Ron Paul has not conceded the Republican nomination to Romney yet, because he’s still scoring political points in the hinterlands where young undecided voters are looking for some real change in Washington.
Out of the national spotlight, Paul activists have mastered obscure local party rules to win key positions of power at state conventions, infiltrating the Republican establishment across the country, including in the key swing states of Iowa and Nevada.
In Massachusetts, they even beat out many prominent pro-Mitt Romney supporters to win spots as Romney delegates. They are informally bound by party rules to vote for Romney still, but the open secret in both parties, is no one is really bound – one of the issues at the heart of the Paul supporters’ lawsuit against the national party.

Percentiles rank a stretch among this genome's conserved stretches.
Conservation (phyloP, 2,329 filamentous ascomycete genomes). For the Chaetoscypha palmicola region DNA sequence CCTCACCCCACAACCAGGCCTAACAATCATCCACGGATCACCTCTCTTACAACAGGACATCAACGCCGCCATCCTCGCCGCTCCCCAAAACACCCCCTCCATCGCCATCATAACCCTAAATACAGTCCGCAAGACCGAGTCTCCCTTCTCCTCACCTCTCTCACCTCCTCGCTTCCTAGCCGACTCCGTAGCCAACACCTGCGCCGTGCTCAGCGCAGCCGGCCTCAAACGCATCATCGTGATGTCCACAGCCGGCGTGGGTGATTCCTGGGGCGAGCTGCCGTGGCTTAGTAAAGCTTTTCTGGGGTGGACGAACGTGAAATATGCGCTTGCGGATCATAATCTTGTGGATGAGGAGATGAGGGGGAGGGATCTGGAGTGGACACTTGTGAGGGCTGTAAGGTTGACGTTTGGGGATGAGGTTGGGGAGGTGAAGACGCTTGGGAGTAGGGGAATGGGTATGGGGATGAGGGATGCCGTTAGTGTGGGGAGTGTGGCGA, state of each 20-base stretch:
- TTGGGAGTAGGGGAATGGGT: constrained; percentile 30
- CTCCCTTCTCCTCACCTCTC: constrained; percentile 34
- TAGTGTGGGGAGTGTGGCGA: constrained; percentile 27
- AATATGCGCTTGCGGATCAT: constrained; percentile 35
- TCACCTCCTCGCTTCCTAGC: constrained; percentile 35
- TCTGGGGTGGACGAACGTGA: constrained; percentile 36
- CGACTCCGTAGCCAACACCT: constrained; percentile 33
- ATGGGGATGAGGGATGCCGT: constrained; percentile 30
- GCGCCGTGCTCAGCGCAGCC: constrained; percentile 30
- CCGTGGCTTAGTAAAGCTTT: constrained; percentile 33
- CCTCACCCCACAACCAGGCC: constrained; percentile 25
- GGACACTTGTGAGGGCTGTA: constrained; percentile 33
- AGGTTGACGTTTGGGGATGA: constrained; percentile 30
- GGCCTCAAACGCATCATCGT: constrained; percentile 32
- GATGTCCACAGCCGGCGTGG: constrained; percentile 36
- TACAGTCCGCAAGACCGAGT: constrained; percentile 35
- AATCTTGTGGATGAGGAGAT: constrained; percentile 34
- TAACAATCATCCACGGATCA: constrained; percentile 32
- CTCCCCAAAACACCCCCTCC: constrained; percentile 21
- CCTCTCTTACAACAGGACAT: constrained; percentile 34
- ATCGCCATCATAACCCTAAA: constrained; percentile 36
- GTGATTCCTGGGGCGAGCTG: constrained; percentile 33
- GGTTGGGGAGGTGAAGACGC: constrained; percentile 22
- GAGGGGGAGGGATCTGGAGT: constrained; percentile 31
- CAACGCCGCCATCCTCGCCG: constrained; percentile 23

“We don't win over the insiders by becoming like an insider,” Paul said. “We win the inside over by making the outsiders become more appropriate.”
But what Paul activists have done in many places is learn the rules of the insiders and use them against them.
Nearing the end of his career, Paul, 76, calls his movement an “ideological revolution,” one he says is “alive and well.”